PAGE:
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28 TVBEurope Second Screen Forum

first screen content. So resources will need to be re-organised in a way to consider the second screen as part of the same experience. This will offer new opportunities for broadcasters, operators and content owners.

Does more need to be done to educate viewers in the use of second screens?

Cowley: No, I think audiences are leading producers and broadcasters. Denton: Yes. But let’s start with the industry first. Dukker: No. Viewers will have to

be served according to their needs. If they don’t need a second screen, or just don’t get it, they won’t use

Mistakes in technology and creativity are often made when a new medium is introduced. Is there anything that has been proven not to work?

Dr Andreas Schroeter, wywy

it. I think we have to educate producers and broadcasters more than the viewers. Flynn: The viewers are ahead

of us. More needs to be done to make sure that second screen applications fulfill a genuine need and are simple and intuitive. Get that right and the viewers will embrace them naturally. McDonnell: Education implies

that it’s something they should be doing, but we don’t see it that way. We believe that we should be inspiring audiences. Missul: Not necessarily to

educate, but second screen has to Steve Plunkett, Red Bee Media

be promoted in the programme in order to create a community. Plunkett: Increased awareness

and marketing of second screen applications is necessary to reach the audience, but rather than educate them on the benefits they need to be drawn towards great experiences that are fun, informative or useful. So better apps rather than better audience awareness. Schroeter: Yes and no. Second

screen usage has to be ‘natural’, that is, the user wanting to use it. Education should be playful, by letting the user try it out and have a good experience.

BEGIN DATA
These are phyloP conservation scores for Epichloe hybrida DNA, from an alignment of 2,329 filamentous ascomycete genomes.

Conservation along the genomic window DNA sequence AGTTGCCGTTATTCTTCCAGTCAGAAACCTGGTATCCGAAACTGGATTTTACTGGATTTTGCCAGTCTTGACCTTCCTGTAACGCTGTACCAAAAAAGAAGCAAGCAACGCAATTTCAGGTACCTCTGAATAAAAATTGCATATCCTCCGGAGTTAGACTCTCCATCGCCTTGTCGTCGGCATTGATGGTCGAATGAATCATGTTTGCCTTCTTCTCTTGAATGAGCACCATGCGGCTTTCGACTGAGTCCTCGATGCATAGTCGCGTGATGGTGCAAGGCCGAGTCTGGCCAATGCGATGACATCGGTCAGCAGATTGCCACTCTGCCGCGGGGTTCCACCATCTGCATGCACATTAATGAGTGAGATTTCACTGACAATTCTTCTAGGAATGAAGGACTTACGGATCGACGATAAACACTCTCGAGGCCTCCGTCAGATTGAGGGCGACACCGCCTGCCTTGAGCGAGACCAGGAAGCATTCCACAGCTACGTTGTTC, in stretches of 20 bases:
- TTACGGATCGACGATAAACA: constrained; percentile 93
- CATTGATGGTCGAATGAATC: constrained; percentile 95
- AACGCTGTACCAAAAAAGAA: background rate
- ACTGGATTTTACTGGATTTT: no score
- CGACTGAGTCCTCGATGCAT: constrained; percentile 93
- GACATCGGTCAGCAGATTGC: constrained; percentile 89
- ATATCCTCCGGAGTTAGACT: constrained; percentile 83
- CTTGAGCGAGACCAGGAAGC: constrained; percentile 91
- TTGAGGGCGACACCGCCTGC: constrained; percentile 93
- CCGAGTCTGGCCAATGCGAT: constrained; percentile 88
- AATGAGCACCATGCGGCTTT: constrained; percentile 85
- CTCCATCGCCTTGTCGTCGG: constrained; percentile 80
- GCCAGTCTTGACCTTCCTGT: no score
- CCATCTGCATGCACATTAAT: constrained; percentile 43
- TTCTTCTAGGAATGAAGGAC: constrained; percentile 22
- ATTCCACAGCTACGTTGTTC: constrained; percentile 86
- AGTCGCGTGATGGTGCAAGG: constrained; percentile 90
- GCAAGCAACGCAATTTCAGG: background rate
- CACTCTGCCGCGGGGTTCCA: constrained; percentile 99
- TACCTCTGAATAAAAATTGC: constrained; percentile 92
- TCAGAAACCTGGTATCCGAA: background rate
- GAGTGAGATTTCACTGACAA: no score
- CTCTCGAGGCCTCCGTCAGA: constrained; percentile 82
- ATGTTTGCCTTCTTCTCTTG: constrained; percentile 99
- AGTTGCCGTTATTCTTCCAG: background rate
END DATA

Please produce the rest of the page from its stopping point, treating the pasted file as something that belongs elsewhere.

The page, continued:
Clay: One key is the importance of pre-warning viewers for an impending second screen opportunity — like Shazamming. Failure to do so can mean that viewers are simply not ready and waiting, limiting the chance for higher response rates. Dukker: A lot — and that’s

great, as long as we learn from the mistakes. One-size-fits-all platforms are definitely not going to help. Too many mistakes are still made by producers and broadcasters who want cheap and easily repeatable solutions. Also, I think viewers don’t want dedicated apps offered by channels or advertising agencies. A second screen app has to be downloaded for one show, or be embedded in a social media

network. For an app to stay on a device for a long time, it has to be relevant all the time, and become part of the owner’s habits, not be started once a year. Grant: Getting people to

engage with ShowPal regularly and for long usage periods is proving to be the challenge. The level of expectation from viewers is high and any second screen apps need to really engage viewers and you have to keep reminding them to do it. This should be a unique advantage TV stations have over third parties. McDonnell: Presentation of social activity on both TV and the second screen can be annoying unless it’s highly relevant. The idea of watching a filtered list of tweets in an app is February 2014

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